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PrEP Impact Trial

Volume 654: debated on Tuesday 19 February 2019

1. What discussions he has had with (a) NHS England, (b) Public Health England and (c) local authorities on ensuring that the Government’s commitment to double the number of places on the PrEP impact trial can be implemented in all trial sites as soon as possible. (909299)

On 30 January, we announced that we will increase access to PrEP, doubling the number of people who can receive this potentially life-saving HIV prevention drug.

Funding for HIV prevention has become quite complex, with a complex mix of central funding and local authority funding. Cities such as Brighton and Hove still have the highest contraction rates outside London. Will the Secretary of State meet me and the Terrence Higgins Trust to understand how that is impacting us on the frontline and tell us what more can be done?

Of course I would be delighted to meet the hon. Gentleman to discuss this matter. In the long-term plan, we made it clear that we are looking at commissioning arrangements for sexual health services. I am delighted that the number of new cases of HIV has been falling and that we have been able to declare that by 2030 we want the UK to have zero AIDS. That is an achievable, but hard, goal, and I will work with anybody to make it happen.

Does the Secretary of State share the widespread concern about the variation in availability of PrEP treatment, which is surely an unacceptable situation?

There is a variability in availability. Of course the current model of delivery is a trial—we have doubled the size of that trial but it is still a trial that runs until 2021. I am very happy to work with my hon. Friend as well as with the hon. Member for Hove (Peter Kyle) to try to make sure that it is as available as possible.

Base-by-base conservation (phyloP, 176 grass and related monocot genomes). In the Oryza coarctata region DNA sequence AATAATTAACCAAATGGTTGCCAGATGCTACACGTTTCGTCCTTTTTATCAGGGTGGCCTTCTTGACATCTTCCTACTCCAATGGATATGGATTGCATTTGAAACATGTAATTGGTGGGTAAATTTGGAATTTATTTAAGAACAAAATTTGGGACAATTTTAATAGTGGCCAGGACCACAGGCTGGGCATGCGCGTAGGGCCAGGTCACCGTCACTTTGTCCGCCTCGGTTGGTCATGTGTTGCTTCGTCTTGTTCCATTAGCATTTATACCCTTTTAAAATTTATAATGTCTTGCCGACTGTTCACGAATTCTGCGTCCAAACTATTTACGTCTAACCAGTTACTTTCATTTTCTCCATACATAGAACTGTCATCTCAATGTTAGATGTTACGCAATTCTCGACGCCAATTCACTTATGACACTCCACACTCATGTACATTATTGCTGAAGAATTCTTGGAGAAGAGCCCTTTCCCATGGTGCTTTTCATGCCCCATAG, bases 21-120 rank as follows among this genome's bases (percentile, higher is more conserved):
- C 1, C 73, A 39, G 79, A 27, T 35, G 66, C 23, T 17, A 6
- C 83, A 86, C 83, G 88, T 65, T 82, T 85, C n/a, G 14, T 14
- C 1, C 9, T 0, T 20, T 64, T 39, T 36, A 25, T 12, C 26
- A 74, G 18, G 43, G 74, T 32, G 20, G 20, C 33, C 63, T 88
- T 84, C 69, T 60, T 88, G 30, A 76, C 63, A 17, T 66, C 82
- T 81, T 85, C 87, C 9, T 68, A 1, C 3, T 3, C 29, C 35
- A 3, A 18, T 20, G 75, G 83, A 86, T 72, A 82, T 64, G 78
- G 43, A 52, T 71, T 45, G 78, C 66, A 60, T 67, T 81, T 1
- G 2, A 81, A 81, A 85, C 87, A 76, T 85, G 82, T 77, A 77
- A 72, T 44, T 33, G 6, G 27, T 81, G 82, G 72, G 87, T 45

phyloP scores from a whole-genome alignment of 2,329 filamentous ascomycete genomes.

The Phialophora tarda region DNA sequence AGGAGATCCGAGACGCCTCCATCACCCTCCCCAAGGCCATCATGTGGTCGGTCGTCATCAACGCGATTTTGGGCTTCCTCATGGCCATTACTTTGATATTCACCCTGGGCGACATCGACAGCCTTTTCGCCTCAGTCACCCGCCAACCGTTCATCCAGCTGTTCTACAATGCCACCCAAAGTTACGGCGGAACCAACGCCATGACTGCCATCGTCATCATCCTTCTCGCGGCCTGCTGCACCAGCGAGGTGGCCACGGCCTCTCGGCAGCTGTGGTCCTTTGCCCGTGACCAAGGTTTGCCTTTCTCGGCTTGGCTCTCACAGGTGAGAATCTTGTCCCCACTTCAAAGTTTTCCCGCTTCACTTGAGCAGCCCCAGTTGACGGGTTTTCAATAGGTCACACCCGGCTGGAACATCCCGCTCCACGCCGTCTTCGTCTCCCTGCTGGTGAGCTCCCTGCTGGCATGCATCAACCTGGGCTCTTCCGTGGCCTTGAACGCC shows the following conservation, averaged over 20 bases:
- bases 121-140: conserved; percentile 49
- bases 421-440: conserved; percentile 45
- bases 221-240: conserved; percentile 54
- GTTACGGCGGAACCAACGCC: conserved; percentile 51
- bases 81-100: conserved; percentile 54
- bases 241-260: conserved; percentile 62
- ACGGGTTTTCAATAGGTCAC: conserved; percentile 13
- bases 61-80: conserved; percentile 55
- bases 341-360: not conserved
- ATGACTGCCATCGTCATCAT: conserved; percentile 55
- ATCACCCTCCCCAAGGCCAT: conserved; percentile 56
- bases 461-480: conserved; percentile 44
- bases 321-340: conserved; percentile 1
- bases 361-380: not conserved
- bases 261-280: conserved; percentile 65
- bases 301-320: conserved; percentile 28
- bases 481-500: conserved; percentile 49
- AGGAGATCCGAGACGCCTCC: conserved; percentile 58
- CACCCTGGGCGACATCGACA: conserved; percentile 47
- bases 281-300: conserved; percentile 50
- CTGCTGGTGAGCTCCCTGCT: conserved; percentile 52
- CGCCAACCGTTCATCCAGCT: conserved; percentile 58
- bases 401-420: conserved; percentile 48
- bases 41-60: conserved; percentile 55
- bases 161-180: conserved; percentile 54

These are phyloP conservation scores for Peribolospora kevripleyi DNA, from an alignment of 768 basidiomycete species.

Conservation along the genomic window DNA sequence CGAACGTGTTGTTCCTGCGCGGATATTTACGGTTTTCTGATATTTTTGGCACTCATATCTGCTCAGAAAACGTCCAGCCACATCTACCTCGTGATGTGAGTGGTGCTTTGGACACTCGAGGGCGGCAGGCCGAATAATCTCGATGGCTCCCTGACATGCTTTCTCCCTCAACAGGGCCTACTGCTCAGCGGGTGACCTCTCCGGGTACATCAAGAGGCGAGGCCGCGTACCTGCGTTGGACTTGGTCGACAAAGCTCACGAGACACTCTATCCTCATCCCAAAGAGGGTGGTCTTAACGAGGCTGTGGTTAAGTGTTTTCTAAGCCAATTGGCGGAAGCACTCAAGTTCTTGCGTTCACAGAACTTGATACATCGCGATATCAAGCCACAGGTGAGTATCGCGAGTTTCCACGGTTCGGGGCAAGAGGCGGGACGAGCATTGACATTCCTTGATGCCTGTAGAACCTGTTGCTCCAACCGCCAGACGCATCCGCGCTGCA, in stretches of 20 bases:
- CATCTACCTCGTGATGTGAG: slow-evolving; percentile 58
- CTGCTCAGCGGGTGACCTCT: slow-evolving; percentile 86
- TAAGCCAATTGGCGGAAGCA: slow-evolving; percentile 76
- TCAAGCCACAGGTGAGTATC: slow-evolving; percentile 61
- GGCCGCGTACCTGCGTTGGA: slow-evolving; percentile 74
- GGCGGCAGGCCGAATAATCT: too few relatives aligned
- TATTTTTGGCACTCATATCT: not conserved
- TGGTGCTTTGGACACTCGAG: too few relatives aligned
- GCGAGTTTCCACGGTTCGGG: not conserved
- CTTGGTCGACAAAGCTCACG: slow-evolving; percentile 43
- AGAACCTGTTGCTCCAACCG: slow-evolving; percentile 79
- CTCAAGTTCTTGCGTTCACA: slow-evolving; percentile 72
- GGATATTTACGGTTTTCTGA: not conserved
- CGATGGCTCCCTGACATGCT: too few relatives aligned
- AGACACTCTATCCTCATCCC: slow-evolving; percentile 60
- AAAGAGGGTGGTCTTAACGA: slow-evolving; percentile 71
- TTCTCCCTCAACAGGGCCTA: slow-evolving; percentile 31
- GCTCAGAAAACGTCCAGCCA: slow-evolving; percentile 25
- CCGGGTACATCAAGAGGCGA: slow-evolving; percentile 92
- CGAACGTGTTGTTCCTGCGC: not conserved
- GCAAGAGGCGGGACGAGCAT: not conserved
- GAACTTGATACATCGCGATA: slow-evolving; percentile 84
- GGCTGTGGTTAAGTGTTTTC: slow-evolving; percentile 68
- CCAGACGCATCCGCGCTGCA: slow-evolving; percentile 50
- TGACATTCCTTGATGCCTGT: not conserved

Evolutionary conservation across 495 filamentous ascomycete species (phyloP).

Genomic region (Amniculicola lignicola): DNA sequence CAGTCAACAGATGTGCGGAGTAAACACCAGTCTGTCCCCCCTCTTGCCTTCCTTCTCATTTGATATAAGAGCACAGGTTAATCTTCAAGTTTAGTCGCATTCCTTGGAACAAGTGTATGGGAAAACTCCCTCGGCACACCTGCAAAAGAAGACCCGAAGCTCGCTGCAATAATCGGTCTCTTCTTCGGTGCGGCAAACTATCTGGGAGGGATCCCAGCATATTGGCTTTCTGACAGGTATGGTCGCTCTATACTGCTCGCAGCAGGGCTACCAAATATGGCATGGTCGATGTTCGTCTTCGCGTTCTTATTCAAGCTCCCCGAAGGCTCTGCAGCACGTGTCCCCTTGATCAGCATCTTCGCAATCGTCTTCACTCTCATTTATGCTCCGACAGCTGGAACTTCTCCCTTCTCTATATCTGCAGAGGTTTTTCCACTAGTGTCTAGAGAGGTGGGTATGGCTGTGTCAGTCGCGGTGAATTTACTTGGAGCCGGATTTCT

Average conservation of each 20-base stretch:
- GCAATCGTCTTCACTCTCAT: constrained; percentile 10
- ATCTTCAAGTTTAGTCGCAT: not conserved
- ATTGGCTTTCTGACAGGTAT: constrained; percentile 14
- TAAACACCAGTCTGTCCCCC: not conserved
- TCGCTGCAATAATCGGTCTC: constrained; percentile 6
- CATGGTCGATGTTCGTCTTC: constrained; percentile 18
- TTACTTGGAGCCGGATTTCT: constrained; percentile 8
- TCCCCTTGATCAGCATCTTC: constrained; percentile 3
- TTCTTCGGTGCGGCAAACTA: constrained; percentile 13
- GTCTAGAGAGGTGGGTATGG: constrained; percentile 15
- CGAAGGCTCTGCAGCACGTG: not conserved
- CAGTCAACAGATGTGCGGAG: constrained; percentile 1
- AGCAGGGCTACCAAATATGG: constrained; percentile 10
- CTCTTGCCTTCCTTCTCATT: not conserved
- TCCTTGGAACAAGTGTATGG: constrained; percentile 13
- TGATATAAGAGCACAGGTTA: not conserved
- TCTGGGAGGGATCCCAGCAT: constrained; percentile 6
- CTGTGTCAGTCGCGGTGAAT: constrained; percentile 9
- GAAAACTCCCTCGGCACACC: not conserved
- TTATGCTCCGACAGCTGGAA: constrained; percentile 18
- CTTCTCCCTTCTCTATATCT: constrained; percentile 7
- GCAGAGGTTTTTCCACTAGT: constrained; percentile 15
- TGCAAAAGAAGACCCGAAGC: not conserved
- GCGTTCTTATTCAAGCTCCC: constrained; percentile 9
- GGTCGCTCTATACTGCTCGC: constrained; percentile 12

Hammersmith is one of the sites that is now closed. When will PrEP be made freely available? Here we have a drug that has almost 100% effectiveness and that will save money for the NHS through HIV protection. When will we see it available to anyone who needs it?

As I have said, last month we doubled the availability of PrEP, which is an important step in the right direction.

Colchester is one of the sites that is now closed to men who have sex with men who want to access the HIV prevention drug PrEP. When will the Government’s commitment, made almost three weeks ago, to double the number of places on the PrEP trial be implemented across all trial sites?

It is being implemented as we speak. I am very happy to talk to my hon. Friend about when it will be rolled out in Colchester.

I welcome the Government’s commitment to end the transmission of HIV in England by 2030. However, HIV reduction was not mentioned in either the prevention plan or the long-term plan. How will the Government reach that ambitious goal without a concerted and fully costed strategy?

We do have a concerted and fully costed strategy. Indeed, I have given the commitment of ending new AIDS cases by 2030 with a plan around that. The long-term plan goes into detail about new ways of commissioning sexual health services. This is a very important area, and, as the hon. Lady says, it is an important part of the prevention agenda, and we will make sure that we get it right.

Order. Before we proceed further, I hope that colleagues on both sides of the House will want to join me in extending a very warm welcome to Democratic New York State Assemblyman Sean Ryan, who is with us today. Welcome to you, Sir: we are delighted to have you.